April 03, 2008

What we knew and when we knew it

The New York Times has a nice peek into the "planning" that preceded that goat rodeo in Basra last week.

Ambassador Ryan C. Crocker first learned of the Iraqi plan on Friday, March 21: Prime Minister Nuri Kamal al-Maliki would be heading to Basra with Iraqi troops to bring order to the city.

But the Iraqi operation was not what the United States expected. Instead of methodically building up their combat power and gradually stepping up operations against renegade militias, Mr. Maliki’s forces lunged into the city, attacking before all of the Iraqi reinforcements had even arrived. By the following Tuesday, a major fight was on.

“The sense we had was that this would be a long-term effort: increased pressure gradually squeezing the Special Groups,” Mr. Crocker said in an interview, using the American term for Iranian-backed militias. “That is not what kind of emerged.”

What followed was a scramble to back Maliki's play because, honestly, at this point, what other options do we have?

Two senior American military officers — a member of the Navy Seals and a Marine major general — were sent to Basra to help coordinate the Iraqi planning, the military officials said. [Oh, that was sure to have helped, Abu Muqawama sarcastically adds. Because if there is one thing Navy Seals are known for, it's a disciplined planning process. Abu Muqawama chuckles, snickers, etc.] Soldiers from the 82nd Airborne Division were pressed into service as combat advisers while air controllers were positioned to call in airstrikes on behalf of beleaguered Iraqi units. American transport planes joined the Iraqis in ferrying supplies to Iraqi troops.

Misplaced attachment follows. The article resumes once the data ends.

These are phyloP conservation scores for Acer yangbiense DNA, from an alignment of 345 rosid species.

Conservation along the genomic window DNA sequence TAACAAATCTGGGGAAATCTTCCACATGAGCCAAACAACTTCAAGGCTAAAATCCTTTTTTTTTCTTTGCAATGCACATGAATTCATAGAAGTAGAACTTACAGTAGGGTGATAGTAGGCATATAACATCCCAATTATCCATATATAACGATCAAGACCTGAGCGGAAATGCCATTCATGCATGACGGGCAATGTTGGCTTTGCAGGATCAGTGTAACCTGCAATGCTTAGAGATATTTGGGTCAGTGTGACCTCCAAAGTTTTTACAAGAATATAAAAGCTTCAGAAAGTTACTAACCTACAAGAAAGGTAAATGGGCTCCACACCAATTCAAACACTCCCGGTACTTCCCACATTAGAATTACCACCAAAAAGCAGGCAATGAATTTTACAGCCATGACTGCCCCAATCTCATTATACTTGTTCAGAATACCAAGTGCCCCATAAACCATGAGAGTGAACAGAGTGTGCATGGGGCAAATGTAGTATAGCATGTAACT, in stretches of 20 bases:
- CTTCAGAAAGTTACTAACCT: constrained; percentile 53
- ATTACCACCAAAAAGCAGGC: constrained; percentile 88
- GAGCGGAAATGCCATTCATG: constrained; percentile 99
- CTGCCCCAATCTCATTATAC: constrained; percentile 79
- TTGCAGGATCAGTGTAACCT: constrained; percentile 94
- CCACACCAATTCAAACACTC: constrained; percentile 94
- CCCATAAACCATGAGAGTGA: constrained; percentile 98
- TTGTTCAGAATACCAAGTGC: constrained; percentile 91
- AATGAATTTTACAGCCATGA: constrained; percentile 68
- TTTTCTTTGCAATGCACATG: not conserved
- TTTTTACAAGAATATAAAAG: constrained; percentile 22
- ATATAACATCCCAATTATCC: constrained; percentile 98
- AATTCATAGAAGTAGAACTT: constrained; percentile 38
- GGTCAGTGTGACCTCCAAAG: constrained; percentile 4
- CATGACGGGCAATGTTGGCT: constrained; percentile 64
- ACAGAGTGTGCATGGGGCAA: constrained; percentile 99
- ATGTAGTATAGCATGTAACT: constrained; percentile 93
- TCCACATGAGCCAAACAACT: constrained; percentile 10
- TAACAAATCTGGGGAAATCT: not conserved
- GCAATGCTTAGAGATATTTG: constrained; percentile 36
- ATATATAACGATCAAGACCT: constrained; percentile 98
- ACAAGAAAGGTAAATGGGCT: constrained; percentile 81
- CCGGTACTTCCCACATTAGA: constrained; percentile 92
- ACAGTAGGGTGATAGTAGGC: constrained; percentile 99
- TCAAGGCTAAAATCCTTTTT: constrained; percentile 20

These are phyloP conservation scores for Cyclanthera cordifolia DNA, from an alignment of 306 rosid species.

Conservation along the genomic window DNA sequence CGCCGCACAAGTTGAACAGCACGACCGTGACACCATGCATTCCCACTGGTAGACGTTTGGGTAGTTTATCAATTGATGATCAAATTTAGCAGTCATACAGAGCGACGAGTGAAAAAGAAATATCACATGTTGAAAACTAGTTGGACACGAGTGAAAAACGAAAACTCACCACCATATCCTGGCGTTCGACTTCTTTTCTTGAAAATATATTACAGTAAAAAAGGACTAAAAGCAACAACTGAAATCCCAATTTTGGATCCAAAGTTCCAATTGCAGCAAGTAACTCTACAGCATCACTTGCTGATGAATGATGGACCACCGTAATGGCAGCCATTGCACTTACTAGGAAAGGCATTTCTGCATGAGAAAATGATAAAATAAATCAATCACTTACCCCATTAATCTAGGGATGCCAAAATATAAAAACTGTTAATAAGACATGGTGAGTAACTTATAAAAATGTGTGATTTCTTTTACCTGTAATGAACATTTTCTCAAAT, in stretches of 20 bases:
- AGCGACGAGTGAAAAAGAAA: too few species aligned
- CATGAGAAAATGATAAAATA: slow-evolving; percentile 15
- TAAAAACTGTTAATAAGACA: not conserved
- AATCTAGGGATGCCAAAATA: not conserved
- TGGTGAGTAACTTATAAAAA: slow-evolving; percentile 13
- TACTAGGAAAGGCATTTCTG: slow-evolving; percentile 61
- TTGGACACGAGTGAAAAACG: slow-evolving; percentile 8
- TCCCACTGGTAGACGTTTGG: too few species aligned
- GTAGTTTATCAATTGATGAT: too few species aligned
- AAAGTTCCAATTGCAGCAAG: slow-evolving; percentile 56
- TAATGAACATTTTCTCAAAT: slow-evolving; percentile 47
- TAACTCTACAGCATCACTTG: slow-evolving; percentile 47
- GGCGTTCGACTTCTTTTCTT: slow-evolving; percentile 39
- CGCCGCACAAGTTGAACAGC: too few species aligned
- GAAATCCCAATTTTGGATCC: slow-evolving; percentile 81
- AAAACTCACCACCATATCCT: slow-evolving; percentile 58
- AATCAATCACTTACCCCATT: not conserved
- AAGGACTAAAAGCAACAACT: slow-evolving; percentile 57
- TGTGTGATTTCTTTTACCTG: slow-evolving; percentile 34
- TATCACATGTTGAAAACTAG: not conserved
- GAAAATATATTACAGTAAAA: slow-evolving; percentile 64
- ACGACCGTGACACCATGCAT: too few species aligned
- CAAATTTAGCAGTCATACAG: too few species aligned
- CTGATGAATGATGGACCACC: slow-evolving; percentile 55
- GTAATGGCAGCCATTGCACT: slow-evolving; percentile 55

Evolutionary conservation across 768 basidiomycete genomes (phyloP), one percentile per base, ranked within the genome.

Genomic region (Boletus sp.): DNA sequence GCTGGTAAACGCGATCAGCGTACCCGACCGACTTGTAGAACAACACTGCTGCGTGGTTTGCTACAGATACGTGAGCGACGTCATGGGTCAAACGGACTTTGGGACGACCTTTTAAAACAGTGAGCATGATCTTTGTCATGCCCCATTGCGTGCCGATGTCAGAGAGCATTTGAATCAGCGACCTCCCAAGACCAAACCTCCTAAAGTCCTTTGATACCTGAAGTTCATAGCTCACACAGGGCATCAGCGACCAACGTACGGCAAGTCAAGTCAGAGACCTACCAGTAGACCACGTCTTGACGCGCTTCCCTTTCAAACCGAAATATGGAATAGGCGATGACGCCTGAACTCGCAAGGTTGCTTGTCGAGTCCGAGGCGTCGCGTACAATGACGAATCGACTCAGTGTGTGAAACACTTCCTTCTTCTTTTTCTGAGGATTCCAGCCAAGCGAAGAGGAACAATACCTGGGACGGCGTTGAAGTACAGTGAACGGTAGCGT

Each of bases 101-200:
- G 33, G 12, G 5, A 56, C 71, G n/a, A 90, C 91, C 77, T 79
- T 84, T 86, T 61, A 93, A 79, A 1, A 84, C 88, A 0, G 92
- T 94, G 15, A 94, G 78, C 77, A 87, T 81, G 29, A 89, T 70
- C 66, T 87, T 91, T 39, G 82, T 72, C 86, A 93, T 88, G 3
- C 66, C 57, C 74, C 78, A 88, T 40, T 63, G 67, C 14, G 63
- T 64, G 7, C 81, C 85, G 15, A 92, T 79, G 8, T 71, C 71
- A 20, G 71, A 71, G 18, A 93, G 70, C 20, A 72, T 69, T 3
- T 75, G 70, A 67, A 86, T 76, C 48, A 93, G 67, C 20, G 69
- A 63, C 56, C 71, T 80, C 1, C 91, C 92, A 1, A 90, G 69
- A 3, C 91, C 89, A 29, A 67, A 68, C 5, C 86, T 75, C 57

In Baghdad, Mr. Crocker lobbied senior officials in the Iraqi government, who complained that they had been excluded from Mr. Maliki’s decision-making on Basra, to back the prime minister’s effort there.

“I stressed the point that this was a moment of national crisis, and they had to think nationally,” Mr. Crocker said. “Because nobody should think that failure in Basra is going to benefit any element of the Iraqi community. The response was good. I have not found any element of the Iraqi government that will admit to being consulted.”

The question for the class remains how we got into this situation in the first place, where we're held hostage by a government that unilaterally decides to violently undercut its political rivals in clashes that erase many of the security gains of the last year.

One American intelligence officer in Washington, however, had a somewhat different interpretation of the prime minister’s motivations. While restoring order was his stated goal, he asserted, the Iraqi leader was also eager to weaken the Mahdi Army and the affiliated political party of the renegade cleric Moktada al-Sadr before provincial elections in the south that are expected to be to be held this year. The Islamic Supreme Council of Iraq, a Shiite political party and militia that are rivals to Mr. Sadr, his party and his militia, form a crucial part of Mr. Maliki’s political coalition.